Have you ever been browsing a web site on your smart phone or tablet and found that on some sites, the links are so tiny and so tightly packed, that it’s near impossible to click the right one?

I have definitely been there and it’s equally frustrating each time. As the use of smart phones and tablets increases, so does the importance of having big enough target areas to interact with. But it’s not only important for mobile browsing. The truth is that it benefits desktop users as well.

Fitts’s Law

Fitts’s Law is a classic rule of thumb in Interaction Design. The law can be expressed in a fairly complex mathematical way but in a nutshell it states that the larger and closer a target is, the easier and faster it is to click it.

It’s not exactly Rocket Science, but still it highlights the importance of having, not only big enough targets, but also to position them intelligently.

If you want to know more about Fitts’s Law there’s an excellent explanation over at Particle Tree.

Designing for Touch

For touch devices, such as smart phones and tablets, a big enough touch target is even more important than on desktop. While a mouse pointer is a precision instrument with a click area of just 1 x 1 pixel, a human finger is more of a sledge hammer. The avarage size of the pad of a human index finger is 1.6 to 2 cm which translates to about 45-57 pixels on a screen.

You’ve probably experienced the frustration yourself when trying to click small links that are tightly packed on a smart phone. It can be really hard to hit the right target and that’s not the experience you want people to have with your web site.

Image credit: sochacki.info

Recommended touch target sizes

Apple iOS Human Interface Guidelines state that a touch target should be at least 44 x 44 points large. (The reason they’re using points instead of pixels is that points can be used for both standard and retina displays).

Microsoft’s Windows Phone UI Design and Interaction Guide suggest that the size of the touch target should be 34 pixels with an absolute minimum of 26 pixel. And Nokia’s Developer Guidelines state that the touch target should be at least 1 x 1 cm.

I actually I think that Nokia has the best guidelines since it states its minimum dimensions in cm. I mean 44 pixels can be very different on different screens and devices. Just think about the iPad and the iPad Mini. They both have the same amount of pixels but a click area of 44×44 pixels will be a lot smaller on the iPad Mini.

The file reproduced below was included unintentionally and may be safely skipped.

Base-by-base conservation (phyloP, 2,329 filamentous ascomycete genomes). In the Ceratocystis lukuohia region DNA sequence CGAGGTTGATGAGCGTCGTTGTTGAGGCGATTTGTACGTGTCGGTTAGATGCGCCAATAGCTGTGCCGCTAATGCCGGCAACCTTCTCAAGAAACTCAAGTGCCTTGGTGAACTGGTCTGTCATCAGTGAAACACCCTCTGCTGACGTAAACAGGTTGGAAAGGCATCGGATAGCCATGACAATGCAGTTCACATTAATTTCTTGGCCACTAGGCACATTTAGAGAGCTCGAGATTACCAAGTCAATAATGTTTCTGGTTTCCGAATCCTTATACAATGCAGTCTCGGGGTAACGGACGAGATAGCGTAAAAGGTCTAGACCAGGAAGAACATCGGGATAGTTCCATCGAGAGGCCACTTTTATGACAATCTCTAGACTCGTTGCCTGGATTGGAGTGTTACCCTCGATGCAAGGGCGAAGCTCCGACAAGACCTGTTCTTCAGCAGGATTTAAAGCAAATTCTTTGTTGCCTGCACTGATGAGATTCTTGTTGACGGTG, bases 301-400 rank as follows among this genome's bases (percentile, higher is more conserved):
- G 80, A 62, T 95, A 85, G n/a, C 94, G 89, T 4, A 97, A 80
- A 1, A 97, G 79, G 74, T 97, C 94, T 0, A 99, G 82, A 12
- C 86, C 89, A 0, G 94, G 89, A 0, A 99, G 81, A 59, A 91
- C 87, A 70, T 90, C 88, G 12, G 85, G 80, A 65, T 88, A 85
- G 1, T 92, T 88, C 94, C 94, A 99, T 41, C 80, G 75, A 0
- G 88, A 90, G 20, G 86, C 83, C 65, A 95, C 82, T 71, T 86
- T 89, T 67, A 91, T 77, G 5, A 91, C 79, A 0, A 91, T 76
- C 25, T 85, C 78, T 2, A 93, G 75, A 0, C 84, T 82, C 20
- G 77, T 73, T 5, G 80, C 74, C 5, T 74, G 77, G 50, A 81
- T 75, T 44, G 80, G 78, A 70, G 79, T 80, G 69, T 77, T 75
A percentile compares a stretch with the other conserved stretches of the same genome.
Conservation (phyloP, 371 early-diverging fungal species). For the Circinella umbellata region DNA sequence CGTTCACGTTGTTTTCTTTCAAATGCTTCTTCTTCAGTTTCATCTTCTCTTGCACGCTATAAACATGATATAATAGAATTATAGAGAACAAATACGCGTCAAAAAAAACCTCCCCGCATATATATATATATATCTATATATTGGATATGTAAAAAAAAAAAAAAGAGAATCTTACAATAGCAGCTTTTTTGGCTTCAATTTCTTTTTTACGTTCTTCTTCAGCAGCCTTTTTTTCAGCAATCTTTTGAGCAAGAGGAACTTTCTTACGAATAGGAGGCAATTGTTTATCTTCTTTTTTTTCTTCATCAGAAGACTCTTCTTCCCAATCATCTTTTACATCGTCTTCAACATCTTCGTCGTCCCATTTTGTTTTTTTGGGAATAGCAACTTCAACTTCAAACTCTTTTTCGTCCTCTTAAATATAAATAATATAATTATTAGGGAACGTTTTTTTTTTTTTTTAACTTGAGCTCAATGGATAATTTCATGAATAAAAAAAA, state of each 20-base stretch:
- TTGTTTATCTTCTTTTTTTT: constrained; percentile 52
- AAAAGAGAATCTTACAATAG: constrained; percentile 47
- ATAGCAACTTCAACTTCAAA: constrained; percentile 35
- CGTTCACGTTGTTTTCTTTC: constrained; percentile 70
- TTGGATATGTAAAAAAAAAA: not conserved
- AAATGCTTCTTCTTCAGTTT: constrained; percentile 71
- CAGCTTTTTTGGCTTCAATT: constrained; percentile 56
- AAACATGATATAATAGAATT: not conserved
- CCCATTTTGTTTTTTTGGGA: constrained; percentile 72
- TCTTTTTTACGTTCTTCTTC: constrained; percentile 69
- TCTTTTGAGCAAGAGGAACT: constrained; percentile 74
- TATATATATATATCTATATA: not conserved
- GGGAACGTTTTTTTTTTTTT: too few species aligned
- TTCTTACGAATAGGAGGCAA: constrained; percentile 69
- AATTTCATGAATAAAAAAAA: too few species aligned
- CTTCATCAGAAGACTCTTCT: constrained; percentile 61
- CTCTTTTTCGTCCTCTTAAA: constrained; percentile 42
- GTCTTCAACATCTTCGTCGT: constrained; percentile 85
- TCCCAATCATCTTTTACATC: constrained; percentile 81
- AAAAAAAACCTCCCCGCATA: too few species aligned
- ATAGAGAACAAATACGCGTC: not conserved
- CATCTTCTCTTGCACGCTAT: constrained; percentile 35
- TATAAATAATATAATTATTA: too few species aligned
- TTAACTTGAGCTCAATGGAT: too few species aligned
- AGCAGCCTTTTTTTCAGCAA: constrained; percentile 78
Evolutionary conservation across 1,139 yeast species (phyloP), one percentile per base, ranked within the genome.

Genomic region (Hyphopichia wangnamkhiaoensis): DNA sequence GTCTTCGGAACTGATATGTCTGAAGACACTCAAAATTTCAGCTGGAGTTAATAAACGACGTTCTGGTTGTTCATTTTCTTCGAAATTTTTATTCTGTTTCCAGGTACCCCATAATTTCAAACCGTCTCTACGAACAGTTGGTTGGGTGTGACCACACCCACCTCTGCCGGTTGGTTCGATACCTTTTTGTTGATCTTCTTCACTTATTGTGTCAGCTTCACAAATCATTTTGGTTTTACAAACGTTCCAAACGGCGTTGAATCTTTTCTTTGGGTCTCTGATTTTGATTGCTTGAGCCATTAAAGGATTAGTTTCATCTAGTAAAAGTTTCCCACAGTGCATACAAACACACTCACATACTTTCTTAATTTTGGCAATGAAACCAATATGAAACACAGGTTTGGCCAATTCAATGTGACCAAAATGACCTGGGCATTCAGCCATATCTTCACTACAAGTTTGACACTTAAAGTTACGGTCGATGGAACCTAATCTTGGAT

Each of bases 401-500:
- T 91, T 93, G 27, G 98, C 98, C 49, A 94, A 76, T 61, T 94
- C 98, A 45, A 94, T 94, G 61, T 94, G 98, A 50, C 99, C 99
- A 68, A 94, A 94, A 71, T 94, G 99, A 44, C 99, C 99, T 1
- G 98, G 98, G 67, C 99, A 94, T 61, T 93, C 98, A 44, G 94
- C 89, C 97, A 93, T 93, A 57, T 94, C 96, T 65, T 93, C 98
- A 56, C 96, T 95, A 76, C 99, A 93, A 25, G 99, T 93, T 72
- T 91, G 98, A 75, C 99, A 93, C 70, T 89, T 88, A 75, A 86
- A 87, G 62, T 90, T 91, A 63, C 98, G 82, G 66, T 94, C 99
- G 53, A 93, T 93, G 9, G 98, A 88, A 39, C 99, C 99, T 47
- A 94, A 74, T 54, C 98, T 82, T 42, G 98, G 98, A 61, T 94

What you don’t have in size you can make up in space

Another interesting aspect of this is that if you absolutely do need to have relatively small touch targets you can partly compensate that by increasing the space between the targets. By doing that you limit the chance of missed targets.

The rule is: The smaller the target, the bigger the gap.

If you absolutely need small click targets you can save the day by increasing the space between them

In Practice

Enough already, I think you get why it’s important to have big enough click/touch targets. The question is, how is it done in practice?

The first thing to recognize is that the clickable area could be well outside the visible area of the object.

Regular links

For links in a list, the easiest way to increase the clickable area, is to increase the padding. Instead of having a padding on the list-item you should have it on the link itself. In this example I simply add a 10 pixel padding to a link. Watch how that dramatically increases its clickable area (The faint red background indicates the clickable area).

li a {
  padding: 10px;

Checkboxes and Radiobuttons

For checkboxes and radiobuttons, which are often really small, the trick is to put them inside a label and add a generous padding to it. By connecting the checkbox and the label via the id and the for attributes, the entire area of the label is clickable and toggles the checkbox.


<label for="foo">
  <input type="checkbox" name="foo" id="foo" value="bar" />
  A padded checkbox


label {
  display: block
  padding: 10px;

Without this special treatment the click area is just the visible part of the checkbox while in the enhanced version the entire label is clickable. In this case this little tweak resulted in an over 50 times larger click area.


In this new brave world of multi-device experiences it’s more important than ever to cater for touch as well as mouse input. An easy way to do this is to provide big enough click targets. It’ll benefit not just user of touch devices but also desktop users.

This article shows a few simple techniques to do this. Of course there’s also other elements that these could be applied to but I leave it up to you to do that.



Note: This article is a rewrite of the article Make Click Areas Comfortably Large that I’ve previously published on Code Crafting Blueprints.